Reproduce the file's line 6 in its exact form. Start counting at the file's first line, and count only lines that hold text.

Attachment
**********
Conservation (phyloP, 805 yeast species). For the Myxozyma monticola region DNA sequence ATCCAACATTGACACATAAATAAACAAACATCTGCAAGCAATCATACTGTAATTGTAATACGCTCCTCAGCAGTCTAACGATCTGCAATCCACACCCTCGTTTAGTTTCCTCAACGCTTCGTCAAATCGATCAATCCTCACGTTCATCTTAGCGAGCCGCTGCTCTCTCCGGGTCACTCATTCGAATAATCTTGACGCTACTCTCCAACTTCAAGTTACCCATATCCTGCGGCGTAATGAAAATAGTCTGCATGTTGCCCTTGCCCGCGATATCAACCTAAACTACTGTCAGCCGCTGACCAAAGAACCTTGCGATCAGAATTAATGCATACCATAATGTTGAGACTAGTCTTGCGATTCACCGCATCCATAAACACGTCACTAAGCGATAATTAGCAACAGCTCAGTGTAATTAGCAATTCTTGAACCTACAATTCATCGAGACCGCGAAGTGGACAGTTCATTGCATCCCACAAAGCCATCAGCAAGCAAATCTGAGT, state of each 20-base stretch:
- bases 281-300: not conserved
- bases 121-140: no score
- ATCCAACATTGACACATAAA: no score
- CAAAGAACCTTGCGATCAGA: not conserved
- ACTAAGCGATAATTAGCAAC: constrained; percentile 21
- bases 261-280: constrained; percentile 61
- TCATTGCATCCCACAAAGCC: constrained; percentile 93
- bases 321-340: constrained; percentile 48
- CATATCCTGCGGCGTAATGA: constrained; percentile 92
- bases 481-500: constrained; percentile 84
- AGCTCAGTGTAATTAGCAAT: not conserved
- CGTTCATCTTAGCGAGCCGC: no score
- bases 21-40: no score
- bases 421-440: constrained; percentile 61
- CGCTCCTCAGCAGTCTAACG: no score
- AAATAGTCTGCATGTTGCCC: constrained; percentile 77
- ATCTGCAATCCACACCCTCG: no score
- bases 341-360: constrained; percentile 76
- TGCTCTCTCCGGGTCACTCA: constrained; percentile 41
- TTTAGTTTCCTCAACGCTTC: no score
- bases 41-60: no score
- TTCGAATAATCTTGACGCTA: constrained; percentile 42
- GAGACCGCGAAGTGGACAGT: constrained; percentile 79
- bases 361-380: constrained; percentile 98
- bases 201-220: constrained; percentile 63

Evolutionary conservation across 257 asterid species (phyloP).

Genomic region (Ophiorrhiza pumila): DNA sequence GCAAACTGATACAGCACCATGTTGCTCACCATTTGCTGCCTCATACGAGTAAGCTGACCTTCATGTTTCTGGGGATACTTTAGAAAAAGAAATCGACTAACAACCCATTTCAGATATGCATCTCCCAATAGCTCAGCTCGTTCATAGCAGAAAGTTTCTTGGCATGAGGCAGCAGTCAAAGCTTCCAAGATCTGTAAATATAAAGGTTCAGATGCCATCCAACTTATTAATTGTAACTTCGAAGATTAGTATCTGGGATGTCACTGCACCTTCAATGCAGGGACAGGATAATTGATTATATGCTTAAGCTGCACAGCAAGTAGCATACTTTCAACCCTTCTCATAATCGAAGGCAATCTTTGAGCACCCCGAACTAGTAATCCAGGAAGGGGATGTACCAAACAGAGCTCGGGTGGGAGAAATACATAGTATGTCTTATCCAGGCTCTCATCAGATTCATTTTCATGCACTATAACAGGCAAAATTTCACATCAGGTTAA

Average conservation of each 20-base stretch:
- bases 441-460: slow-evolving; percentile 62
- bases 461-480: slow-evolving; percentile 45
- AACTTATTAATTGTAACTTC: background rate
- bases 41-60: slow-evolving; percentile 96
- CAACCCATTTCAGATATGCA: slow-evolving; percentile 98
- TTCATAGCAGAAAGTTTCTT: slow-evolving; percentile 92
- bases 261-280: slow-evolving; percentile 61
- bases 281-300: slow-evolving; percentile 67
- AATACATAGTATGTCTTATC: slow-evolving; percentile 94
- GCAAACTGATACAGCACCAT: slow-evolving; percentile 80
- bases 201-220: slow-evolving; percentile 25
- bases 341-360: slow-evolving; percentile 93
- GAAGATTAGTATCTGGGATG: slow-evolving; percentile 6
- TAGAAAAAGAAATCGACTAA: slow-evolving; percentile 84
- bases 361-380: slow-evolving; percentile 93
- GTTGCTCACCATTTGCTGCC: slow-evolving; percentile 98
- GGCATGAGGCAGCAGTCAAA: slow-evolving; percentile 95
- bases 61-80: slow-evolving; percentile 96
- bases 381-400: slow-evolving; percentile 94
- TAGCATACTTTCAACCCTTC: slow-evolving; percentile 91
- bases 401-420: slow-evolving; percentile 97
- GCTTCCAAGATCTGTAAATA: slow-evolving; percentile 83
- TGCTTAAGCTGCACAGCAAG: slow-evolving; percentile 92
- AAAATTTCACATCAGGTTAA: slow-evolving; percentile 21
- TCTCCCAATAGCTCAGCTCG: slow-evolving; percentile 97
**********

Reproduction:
- ACTAAGCGATAATTAGCAAC: constrained; percentile 21